Advisory group makes 53 recommendations to boost social investment – Civil Society Media

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A wide ranging report on social impact investing has been published by an independent advisory group commissioned by the government.

The report, entitled Growing a Culture of Social Impact Investing in the UK, includes 53 recommendations for government, industry and umbrella organisations to help grow the social impact investing market.

Elizabeth Corley, vice chair of Allianz Global Investors, was appointed last year to chair the advisory group.

In her preface to the report, Corley says that despite initially being set up by government for a fixed-term the advisory group will “continue to provide a focal point for those interested in the growth of impact investing in the UK, and sustain a focus on the actions we have identified”.

A foreword by two government ministers, charities minister Tracey Crouch and economic secretary to the treasury Stephen Barclay, says: “There are many valuable ideas in this report which merit further consideration. Social impact investment is an area where the UK has been and should continue to be a global leader.”

Its recommendations include:

  • Government should increase its participation in co-investment models to encourage the provision of capital to social impact investments, potentially taking a first loss position in some circumstances.
  • Industry should commit meaningful ongoing resources to work with government, the social sector and regulators on identifying investment approaches that can be used to deploy capital to tackle entrenched social and economic problems.
  • Where feasible, companies should increase their focus on creating demonstrable positive social impact alongside financial returns. This would lead to an increase in the number of traditional companies that are achieving measurable social impact and expand the investable universe for impact investors.
  • Relevant regulators and other statutory bodies should continue to build capability in relation to social impact considerations so that, as the market develops, social impact is embedded in regulatory frameworks and understanding.
  • Industry should engage widely to improve professional skills for social impact; to work with academics and service providers to develop a robust performance/outcome evidence base; to develop with industry bodies initiatives to sustain momentum and ensure quality as the market develops; and to provide tools and training for pension scheme trustees and independent financial advisers.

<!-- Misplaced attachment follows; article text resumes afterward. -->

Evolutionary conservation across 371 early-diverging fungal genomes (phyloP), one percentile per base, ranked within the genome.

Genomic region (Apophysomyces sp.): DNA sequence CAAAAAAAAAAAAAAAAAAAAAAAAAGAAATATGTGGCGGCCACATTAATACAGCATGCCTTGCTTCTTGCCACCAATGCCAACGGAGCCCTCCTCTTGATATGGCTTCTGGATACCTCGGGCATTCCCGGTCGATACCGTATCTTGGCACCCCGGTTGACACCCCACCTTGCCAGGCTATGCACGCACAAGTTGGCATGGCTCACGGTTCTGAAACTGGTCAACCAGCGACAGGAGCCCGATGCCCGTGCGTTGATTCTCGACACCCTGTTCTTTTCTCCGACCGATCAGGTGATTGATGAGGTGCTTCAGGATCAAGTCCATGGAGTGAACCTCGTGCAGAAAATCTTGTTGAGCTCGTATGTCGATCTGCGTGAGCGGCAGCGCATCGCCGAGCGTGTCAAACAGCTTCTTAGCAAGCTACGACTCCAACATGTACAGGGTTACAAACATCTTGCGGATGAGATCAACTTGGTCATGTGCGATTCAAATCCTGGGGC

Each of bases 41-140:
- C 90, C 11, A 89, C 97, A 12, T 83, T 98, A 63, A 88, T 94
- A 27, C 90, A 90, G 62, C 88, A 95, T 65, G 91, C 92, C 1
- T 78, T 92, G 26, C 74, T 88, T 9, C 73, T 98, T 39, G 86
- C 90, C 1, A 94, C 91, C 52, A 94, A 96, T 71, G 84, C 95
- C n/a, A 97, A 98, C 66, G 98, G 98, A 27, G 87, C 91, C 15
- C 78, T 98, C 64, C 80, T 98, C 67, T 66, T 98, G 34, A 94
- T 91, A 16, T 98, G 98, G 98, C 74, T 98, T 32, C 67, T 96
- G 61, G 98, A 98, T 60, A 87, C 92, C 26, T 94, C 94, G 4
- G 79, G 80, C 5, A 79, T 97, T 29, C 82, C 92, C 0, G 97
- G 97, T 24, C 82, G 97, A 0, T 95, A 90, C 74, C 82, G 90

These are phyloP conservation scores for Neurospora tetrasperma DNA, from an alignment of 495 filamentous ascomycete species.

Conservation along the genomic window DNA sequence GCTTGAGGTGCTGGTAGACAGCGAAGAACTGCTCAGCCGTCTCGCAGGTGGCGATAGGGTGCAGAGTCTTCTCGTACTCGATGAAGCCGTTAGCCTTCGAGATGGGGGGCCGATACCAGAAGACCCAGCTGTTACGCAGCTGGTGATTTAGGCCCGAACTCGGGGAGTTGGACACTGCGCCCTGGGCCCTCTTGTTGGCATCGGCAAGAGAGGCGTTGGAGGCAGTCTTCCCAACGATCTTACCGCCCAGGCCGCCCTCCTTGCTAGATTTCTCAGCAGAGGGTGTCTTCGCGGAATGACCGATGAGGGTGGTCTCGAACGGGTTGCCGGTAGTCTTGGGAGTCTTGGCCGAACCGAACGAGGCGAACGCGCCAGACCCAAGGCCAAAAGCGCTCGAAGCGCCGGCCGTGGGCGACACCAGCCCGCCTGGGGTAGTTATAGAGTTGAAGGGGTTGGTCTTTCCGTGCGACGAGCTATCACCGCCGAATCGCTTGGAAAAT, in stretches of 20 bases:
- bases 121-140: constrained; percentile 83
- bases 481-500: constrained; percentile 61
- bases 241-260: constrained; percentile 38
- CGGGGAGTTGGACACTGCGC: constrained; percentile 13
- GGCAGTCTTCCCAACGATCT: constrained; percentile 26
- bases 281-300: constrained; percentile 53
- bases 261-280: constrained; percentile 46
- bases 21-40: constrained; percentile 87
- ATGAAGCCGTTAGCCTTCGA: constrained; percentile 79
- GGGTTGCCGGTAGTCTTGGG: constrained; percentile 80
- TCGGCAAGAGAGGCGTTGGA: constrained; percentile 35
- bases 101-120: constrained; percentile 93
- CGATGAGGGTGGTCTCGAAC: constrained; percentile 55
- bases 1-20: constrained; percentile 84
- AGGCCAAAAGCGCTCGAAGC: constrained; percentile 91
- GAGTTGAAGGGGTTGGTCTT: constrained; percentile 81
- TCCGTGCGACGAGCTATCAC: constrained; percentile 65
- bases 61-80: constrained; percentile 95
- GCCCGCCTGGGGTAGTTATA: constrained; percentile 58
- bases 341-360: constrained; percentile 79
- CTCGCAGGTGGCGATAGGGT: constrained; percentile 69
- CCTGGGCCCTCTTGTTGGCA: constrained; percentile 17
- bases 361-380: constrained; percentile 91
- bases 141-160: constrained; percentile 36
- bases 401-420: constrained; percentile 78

• Professional bodies should accelerate professional development around ESG and social impact investment, through CPD and professional qualifications. They should work with industry to ensure the use of common terms across educational materials.
  • Industry should work with the Investment Association and CFA Society UK to develop consistent good practice and set common standards for social impact investing. This would include determining processes and reporting, potentially using the SDGs as a framework.
  • The Department for Business, Energy and Industrial Strategy should explore, with the FRC, how best to encourage UK business to increase transparency on the contribution business makes towards the achievement of the UN SDGs.
  • Each organisation to publish educational guidance on social impact investment and its relation to ESG, with reference to the others’ work to ensure consistency.
  • A cross-sector industry working group, led by the Investment Association, should coordinate the development of best practice.
  • The industry should continue to develop its savings, pensions and investment product suite with the individual investor in mind, utilising both ESG and social impact investment options.
  • A wide body of research suggests that an allocation to less liquid, longer term investments is likely to enhance portfolio returns over time, but the financial services ecosystem has developed in a way that biases towards daily pricing and trading. All participants have a role in the systemic change needed to support the inclusion of these assets – many social impact investments currently fall into this category.
  • Trustees should work with employers and pension providers to develop best practice for better engaging scheme members with their pension investments and encouraging them to register on their pension platforms.
  • Industry, supported by government, to convene a follow on group to allocate responsibility for taking forward specific actions, to monitor progress and to ensure sustained positive momentum continues. A thought-leadership conference should be held by summer 2018 as part of this process.
  • The industry should both stimulate and celebrate progress in social impact investment through awards.

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